The Yellow warbler, with the scientific name, Setophaga petechia, is a species that is usually very similar, with a uniform color of yellow, with only their eyes being black. Females have a paler shade of greenish-yellow, especially on their rounded heads. Length is about 3.9 to 71 inches and the wingspan is 6.3 to 8.7 inches.
They are generally small, weighing just about 7 and 25 grams. Yellow warblers are mostly inhabitants of the mangrove swamps. However, they sometimes migrate to other regions. During breeding, these birds are vehemently fierce regarding their territory or habitat.
They breed in shrubs and woodlands. Yellow warblers mainly feed on caterpillars, notwithstanding, they feed on other insects like mosquitoes, beetles, flies, etc. The method used is gleaning and hawking. They seldom eat berry-like fruits. They lay up to 6 eggs at once and their youngsters are fed by both parents.
#4. American Goldfinch:
It’s a small bird with just 4.3-5.5 inches in length and11-20g in weight. They are usually found in weedy fields, flood plains, gardens, cultivated grasslands, roadsides, and meadows, among others.
Adult males are bright yellow with black foreheads and wings. Females are pale yellow underneath and olive above with two distinct wing bars. In winter, they are brownish. Finches are mostly active and acrobatic. They feed on seeds, buds, the bark of twigs, and insects. The scientific name is “Spinus tristis”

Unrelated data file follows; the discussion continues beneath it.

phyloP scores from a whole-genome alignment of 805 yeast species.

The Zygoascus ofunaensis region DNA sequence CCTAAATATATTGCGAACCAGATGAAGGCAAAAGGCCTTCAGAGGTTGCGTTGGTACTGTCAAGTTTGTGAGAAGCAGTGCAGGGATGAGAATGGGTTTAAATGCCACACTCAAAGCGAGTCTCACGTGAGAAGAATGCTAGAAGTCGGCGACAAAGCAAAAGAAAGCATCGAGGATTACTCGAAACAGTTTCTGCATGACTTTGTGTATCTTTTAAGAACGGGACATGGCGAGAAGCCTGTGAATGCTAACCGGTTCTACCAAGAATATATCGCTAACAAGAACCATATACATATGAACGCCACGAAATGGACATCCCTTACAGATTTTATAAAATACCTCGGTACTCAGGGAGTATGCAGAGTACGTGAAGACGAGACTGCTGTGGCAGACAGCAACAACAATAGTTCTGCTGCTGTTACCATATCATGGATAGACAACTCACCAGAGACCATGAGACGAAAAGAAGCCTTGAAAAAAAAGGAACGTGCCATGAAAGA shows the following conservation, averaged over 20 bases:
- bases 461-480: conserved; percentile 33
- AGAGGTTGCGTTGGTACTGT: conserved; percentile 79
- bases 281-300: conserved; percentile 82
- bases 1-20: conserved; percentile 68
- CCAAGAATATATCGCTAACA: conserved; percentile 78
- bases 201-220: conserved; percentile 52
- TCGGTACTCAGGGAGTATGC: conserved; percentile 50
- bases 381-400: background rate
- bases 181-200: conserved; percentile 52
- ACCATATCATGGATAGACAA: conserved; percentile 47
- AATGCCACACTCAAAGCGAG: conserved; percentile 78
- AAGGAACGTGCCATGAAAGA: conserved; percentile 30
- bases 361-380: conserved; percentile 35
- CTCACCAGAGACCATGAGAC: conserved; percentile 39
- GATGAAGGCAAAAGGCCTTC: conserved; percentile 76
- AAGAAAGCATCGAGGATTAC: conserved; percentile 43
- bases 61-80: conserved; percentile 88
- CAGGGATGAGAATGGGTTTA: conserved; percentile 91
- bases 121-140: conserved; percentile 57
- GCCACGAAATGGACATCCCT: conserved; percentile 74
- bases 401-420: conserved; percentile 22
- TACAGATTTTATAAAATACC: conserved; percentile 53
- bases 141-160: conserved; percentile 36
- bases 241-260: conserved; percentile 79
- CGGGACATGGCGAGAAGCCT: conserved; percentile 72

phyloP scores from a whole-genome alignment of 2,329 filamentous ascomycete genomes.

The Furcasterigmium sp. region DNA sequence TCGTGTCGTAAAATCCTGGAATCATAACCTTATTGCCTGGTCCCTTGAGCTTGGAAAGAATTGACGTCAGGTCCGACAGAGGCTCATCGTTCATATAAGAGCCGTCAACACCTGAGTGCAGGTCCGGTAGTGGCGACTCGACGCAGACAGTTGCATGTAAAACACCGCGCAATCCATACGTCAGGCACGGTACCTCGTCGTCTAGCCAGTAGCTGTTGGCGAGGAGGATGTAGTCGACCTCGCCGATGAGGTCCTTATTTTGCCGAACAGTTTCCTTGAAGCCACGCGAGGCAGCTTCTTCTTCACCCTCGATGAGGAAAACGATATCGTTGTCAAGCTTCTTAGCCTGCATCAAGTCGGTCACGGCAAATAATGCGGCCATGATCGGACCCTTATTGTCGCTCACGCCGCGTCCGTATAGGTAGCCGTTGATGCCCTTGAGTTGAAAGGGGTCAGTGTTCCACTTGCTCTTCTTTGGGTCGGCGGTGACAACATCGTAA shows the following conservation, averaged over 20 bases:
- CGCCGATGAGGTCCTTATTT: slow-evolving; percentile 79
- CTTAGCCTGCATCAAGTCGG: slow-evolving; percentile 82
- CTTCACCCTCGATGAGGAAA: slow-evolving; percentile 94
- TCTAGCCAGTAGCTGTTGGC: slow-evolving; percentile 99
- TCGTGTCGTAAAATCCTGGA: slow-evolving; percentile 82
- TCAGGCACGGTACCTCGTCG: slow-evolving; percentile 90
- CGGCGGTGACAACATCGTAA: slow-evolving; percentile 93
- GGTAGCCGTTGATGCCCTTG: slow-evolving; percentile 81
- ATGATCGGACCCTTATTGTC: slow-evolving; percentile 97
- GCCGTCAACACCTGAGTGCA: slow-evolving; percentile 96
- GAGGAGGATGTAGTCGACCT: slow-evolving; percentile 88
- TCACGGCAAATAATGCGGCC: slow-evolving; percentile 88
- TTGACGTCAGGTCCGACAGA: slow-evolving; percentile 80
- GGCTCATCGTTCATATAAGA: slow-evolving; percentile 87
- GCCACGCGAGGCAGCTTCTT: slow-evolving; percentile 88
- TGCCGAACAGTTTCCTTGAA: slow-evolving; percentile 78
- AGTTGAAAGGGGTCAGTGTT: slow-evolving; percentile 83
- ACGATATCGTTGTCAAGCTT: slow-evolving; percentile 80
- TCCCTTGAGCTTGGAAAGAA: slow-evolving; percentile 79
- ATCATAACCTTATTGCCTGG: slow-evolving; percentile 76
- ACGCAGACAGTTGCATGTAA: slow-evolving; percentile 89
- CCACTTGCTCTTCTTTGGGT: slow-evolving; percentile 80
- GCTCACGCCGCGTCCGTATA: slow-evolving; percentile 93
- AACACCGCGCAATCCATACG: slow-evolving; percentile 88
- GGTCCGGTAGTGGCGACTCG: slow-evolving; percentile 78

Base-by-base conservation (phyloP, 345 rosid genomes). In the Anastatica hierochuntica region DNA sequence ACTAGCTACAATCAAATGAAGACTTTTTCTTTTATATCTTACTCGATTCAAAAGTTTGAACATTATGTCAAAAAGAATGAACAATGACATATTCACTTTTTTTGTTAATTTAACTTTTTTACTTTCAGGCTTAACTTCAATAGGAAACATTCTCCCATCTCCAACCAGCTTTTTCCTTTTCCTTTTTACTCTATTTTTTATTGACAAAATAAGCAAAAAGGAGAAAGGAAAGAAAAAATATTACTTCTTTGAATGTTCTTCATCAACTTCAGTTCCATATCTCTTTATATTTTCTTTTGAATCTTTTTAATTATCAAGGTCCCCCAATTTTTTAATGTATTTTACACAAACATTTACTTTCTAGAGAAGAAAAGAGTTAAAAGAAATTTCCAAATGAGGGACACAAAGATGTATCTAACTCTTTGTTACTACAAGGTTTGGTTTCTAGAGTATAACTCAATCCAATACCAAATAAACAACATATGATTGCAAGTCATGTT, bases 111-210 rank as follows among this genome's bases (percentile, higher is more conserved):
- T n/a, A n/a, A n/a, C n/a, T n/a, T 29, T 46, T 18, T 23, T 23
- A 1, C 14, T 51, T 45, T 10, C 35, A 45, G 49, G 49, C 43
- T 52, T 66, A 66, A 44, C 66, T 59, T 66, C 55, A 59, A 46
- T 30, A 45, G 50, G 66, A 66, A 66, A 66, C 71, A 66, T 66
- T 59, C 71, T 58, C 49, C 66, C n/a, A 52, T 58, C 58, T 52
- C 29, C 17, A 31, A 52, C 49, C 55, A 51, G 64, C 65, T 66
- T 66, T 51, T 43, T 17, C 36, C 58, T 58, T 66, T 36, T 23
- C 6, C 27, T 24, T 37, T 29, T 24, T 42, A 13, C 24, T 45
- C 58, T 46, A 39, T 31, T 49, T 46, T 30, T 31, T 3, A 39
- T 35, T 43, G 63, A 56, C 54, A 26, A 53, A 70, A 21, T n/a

#5. Lesser Goldfinch:
The scientific name is Spinus psaltria. It’s a small bird that belongs to the same family as the American goldfinch and Lawrence goldfinch. The males have bright yellow parts and patches of white on their tails and wings.
Females, on the other hand, are greyish or olive on their backs, with little or no white on the tails and wings respectively. They have long, pointed wings and short tails. They occur in flocks and are usually found near places of habitation.
Food is mostly buds of trees and seeds. They are common at weedy fields and feeders, too, especially where there are plenty of trees and shrubs. They sometimes exhibit Geophagy. Length is 9-12cm, weight is 8-11g and the wing span is 15-20cm. Eggs are between 3 – 6 at once.
#6. Magnolia Warbler:
Setophaga magnolia is another small bird of the warbler genus. It’s 11 – 13cm long, weighs between 6g and 13g, and is 16cm – 20cm wide from wing to wing.